Glenn Howard Documentary: This Weekend on TSN

TSN has announced a new documentary about Glenn Howard’s curling team will air this weekend. Here are the details.

Three-time world champion Glenn Howard and his Coldwater and District Curling Club rink are the focus of ROCKUMENTARY, a new all-access documentary premiering Sunday, March 4 at 6:30 p.m. ET on TSN. The one-hour documentary leads into TSN’s BRIER coverage beginning at 7:30 p.m. ET.

Produced by filmmaker Dave Goodbrand, ROCKUMENTARY is based on more than a year of behind-the-scenes footage from the 2010-11 curling season. Fans are given a glimpse of the ups and downs of competitive curling life for Howard and his team – from the joys of playing the game they love to the sacrifices made by players and their families.

In total, ROCKUMENTARY airs five times throughout the BRIER tournament:
• Sunday, March 4 at 6:30 p.m. ET (TSN)
• Monday, March 5 at 12 midnight ET/ 9 p.m. PT (TSN)
• Wednesday, March 7 at 6:30 p.m. ET (TSN2)
• Thursday, March 8 at 1:30 p.m. ET (TSN)
• Friday, March 9 at 12 midnight ET/9 p.m. PT (TSN2)

TSN’s exclusive live coverage of the BRIER begins with Draw 1 match-ups on Saturday at 2:30 p.m. ET.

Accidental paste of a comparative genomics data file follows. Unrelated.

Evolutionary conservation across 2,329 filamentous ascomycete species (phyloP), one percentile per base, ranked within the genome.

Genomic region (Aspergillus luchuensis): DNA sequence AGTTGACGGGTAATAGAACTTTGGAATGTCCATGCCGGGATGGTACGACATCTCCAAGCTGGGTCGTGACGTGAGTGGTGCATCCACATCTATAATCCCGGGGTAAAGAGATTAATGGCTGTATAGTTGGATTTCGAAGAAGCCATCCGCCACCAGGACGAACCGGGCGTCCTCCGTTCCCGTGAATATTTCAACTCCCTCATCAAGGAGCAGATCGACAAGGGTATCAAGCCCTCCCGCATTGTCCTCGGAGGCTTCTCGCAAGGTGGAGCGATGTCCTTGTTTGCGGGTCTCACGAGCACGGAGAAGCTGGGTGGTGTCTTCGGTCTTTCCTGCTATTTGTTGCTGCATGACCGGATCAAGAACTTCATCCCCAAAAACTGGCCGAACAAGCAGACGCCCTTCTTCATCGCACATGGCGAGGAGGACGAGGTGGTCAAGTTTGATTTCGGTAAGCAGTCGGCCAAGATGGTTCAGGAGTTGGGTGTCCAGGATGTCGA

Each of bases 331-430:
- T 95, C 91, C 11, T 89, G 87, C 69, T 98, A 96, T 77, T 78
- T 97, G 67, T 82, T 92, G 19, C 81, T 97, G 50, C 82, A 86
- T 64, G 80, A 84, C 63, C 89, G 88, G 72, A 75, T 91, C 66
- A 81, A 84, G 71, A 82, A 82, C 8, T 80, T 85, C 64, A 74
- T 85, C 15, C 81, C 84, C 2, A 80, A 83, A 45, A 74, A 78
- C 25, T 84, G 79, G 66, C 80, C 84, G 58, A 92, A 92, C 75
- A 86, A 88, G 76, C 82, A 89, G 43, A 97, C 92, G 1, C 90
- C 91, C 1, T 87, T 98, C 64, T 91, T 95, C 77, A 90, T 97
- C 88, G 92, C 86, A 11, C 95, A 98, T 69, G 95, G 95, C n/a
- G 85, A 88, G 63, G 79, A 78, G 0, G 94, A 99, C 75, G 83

2 thoughts on “Glenn Howard Documentary: This Weekend on TSN

  1. What a farce! I’m watching Ontario play northern Ontario in the brier. A game that should have been decided in their provincial championship. Why does Ontario get two teams? It’s representation by province not by population! If we are to be fair then let’s use PEI as the smallest population represented by one team at the brier. Therefore there should be 180 teams at the brier. We should eliminate northern Ontario and have a team Canada like the women do. Let’s no be afraid of change that is logical.

    • The most likely change is that NWT, Yukon and Nunavut will each get their own team. That would give 14 teams, with the bottom two finishers at the previous Brier, and the two teams who didn’t qualify for the previous Brier, playing an extra playdown to get in the field. Of course it would be extremely shocking for Nunavut or Yukon to make a Brier.

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